SPARTA, Ky. — The plan was to hitch a ride with Dale Earnhardt Jr.’s 88 hauler from Kentucky Speedway back to the Hendrick Motorsports race shop in Concord, N.C.
I envisioned reporting on the experience, interviewing the driver, then gently nodding off to sleep on our nonstop red-eye and leaving the driving to the professional.
Problem was, the need for a relief driver for Andy Taylor, the primary driver of the No. 88 hauler, on this 498-mile overnight trek left no room for a third wheel in the cab of their 2011 Freightliner Coronado.
Now I was faced with the reality of having to drive the same distance to North Carolina with my colleague, photographer Barry Chin, who made it clear from the outset he was not likely to be in any condition to do much — if any — driving after spending a long night in record heat while covering the race from the No. 88 pit box.
I worked the race from the same pit, which didn’t help my cause. When the race ended around 10:30 p.m., Barry suggested I go to our rented SUV, crank up the air conditioning, and take a nap before following the 88 hauler out of the track.
I retreated to the media center to collect my belongings. As I was leaving, NASCAR spokesman Kerry Tharp, whom I had briefed on our project, called out, “Have a safe ride.’’
The growing knot in my stomach gave me no reassurance about that prospect.
“I feel like I’m getting ready to run the Boston Marathon,’’ I muttered to Tharp.
I got in our SUV, and tried to get some sleep, but the track’s lights glared at me like a 1,000-watt interrogation lamp and prevented me from resting. Thoughts of our car plunging off the side of a steep, winding road in Great Smoky Mountain National Park didn’t help. After waiting an hour and a half for the 88 hauler to roll through the tunnel exit, we were off. Departure time: 1:40 a.m.
We trailed the hauler as best we could through Interstate 71 traffic, with Barry hanging out of the passenger’s side window to shoot video and still photos. The hauler had two huge advantages: 1. Relief driver Scott Denton was properly rested, having spent much of the race resting at a nearby hotel; and 2. It had a bigger fuel capacity (300 gallons of diesel) than our car (16.7 gallons of unleaded).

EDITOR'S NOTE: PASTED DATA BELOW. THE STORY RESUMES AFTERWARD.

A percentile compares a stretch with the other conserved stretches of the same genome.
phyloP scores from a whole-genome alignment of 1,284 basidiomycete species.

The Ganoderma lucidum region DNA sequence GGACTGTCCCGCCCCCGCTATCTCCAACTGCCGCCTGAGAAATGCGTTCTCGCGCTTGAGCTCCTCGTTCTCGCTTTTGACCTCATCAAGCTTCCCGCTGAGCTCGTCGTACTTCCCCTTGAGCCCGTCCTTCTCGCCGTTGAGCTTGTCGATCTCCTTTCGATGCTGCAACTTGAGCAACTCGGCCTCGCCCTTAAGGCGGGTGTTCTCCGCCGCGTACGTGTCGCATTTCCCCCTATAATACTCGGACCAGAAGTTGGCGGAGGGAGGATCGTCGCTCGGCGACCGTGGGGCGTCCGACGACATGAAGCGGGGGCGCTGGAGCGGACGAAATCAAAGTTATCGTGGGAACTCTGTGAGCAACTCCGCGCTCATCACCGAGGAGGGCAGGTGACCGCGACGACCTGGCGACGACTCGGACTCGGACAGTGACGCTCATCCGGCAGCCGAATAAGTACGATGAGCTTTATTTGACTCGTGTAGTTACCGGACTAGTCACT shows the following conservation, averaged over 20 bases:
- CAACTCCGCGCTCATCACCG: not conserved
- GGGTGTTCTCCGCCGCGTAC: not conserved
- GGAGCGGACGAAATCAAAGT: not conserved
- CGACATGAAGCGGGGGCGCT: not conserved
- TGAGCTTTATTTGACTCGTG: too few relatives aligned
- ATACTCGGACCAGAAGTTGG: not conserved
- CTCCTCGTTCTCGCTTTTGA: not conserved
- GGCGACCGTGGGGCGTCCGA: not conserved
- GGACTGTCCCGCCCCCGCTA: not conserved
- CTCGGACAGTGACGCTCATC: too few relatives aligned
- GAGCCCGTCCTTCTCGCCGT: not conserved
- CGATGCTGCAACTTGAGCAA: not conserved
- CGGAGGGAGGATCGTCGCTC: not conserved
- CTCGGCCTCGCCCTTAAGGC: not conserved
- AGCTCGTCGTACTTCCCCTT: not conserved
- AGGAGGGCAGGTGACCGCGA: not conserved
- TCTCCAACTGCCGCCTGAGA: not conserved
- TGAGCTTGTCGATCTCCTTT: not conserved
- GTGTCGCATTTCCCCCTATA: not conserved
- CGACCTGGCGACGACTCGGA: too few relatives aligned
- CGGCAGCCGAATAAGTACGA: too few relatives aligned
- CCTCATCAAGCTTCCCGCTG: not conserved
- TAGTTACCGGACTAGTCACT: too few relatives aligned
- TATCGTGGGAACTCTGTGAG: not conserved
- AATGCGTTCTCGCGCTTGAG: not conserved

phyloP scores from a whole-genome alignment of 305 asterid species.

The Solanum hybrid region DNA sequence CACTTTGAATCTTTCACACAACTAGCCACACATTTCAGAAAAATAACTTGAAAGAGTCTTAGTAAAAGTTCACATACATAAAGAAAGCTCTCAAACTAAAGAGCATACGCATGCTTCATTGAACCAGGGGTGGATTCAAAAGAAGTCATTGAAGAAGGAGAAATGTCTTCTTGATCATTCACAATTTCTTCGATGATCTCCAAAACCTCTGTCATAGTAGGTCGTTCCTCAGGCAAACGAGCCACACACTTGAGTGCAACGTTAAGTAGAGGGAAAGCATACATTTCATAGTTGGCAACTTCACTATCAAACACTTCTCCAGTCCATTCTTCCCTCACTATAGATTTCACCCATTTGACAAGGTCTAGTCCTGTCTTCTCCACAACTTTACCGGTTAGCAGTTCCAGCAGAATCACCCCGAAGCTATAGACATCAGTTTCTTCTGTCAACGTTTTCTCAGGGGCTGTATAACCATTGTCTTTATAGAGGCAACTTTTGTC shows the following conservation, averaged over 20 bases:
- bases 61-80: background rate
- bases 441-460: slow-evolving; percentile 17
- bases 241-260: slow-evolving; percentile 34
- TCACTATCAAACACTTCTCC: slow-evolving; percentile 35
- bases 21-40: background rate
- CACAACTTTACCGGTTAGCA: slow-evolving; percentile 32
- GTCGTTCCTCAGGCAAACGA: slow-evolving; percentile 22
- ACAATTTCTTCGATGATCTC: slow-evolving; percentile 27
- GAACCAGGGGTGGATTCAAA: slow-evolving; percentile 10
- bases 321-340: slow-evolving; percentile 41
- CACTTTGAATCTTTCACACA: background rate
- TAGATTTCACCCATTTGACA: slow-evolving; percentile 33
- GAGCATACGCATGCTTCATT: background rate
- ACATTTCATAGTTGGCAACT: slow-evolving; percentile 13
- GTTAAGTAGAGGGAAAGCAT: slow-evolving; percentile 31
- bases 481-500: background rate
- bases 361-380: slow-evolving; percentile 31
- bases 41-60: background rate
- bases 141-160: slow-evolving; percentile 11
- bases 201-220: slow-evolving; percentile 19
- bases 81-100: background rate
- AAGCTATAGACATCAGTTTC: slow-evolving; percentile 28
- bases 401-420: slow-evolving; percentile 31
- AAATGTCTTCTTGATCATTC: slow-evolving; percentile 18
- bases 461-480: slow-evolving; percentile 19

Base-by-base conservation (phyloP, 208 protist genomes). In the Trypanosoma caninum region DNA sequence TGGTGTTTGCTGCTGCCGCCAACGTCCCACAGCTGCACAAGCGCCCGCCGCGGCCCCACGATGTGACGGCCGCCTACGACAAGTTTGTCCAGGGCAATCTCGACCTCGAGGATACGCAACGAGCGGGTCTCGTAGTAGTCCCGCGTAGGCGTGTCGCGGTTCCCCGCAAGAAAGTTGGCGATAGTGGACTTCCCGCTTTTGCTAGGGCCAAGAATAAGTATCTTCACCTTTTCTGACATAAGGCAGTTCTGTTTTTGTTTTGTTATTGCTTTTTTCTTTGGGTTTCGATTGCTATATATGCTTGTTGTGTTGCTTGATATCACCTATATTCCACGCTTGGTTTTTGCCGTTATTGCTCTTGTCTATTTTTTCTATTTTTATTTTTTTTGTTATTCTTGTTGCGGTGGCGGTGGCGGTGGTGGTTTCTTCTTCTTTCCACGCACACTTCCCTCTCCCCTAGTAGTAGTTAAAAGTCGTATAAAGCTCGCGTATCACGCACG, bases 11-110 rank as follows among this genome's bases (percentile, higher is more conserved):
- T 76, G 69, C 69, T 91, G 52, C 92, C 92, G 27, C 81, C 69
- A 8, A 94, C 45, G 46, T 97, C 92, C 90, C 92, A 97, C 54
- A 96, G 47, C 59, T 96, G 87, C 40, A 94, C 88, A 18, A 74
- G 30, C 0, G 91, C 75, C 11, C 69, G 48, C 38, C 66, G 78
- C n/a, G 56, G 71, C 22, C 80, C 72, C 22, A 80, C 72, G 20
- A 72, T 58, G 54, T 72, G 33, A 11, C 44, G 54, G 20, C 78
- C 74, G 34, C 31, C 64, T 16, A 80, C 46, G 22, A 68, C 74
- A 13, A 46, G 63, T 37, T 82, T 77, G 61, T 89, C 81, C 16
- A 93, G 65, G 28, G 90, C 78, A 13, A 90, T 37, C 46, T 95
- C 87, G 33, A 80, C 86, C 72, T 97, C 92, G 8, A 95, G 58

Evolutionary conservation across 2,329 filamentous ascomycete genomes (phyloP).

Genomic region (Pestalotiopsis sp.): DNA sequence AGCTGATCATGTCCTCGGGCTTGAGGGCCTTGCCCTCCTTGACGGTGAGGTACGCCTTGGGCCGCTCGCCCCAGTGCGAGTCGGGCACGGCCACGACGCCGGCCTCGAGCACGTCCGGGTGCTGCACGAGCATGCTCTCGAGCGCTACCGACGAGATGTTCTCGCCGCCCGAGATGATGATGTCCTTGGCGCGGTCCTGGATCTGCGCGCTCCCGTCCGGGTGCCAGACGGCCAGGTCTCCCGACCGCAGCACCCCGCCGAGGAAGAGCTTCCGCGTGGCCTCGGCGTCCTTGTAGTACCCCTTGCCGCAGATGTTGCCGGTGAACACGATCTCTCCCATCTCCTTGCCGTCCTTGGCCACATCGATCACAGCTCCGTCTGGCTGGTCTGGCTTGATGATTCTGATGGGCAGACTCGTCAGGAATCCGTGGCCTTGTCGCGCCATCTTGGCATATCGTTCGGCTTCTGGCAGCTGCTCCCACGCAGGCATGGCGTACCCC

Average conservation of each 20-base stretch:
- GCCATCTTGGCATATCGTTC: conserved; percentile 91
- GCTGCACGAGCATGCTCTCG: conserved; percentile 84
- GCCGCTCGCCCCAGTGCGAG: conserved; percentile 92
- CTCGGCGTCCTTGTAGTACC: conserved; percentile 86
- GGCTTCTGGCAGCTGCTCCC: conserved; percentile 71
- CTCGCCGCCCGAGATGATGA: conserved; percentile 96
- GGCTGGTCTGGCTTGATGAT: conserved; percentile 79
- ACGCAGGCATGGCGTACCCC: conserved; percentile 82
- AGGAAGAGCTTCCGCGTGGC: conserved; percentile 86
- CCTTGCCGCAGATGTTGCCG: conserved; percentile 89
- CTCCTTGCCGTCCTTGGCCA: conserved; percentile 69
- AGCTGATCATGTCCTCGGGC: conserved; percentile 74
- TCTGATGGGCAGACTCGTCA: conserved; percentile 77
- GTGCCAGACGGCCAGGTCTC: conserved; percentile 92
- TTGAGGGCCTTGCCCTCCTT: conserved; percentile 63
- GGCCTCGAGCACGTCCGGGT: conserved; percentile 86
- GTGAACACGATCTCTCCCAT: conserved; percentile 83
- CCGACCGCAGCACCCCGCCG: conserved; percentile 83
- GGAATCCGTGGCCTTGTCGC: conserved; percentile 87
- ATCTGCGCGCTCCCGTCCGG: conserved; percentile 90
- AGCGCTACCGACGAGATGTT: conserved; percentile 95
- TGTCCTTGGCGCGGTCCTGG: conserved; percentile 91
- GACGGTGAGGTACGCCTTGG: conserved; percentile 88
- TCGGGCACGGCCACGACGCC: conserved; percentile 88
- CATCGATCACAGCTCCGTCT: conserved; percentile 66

We tried to keep pace on Interstate 75, but lost the hauler near Lexington, Ky., when they formed up with the 48 and 24 haulers and pulled away. By then, Barry, clearly exhausted from all his efforts, had lapsed into a deep slumber.
Having made only one stop for coffee, and with little on the radio except for some gospel music, I fought through the fatigue, until I began driving with one eye open just north of Knoxville, Tenn. Time for a driver change.
We stopped at a sketchy truck stop to refuel and picked up some snacks, including some BBQ-flavored brisket beef jerky that kept Barry awake all the way to the Smoky Mountains, which proved to be Heartbreak Hill for him. It prompted me to take over the rest of the drive after we crossed into North Carolina.
Bleary eyed, we finally reached our hotel in Concord, N.C., having completed the trip some 1½ hours after the 88 hauler’s arrival at the team’s shop. Taylor and Denton made no stops, Barry and I made four: coffee (Kentucky), gas (Tennessee), bathroom and breakfast (North Carolina).
Arrival time after 9½ hours of driving: 11:07 a.m.
The trip by the numbers
78,500 -- Average payload in pounds of the 88 hauler.
498 -- Miles from Kentucky Speedway to Concord, N.C.
300 -- Gallons of diesel fuel the 88 hauler was capable of carrying fully topped off.
16.7 -- Gallons of unleaded our SUV was capable of carrying.
5.35-- Gas mileage the 88 hauler gets per gallon of diesel fuel.
1:40 -- Time (a.m.) we departed Kentucky Speedway July 1 after the Quaker State 400.
11:07 -- Time (a.m.) we arrived at our hotel in Concord, N.C.
4 -- Number of stops we made for coffee, gas, bathroom break, and breakfast.
0 -- Number of stops 88 relief driver Scott Denton made on the 498-mile trip.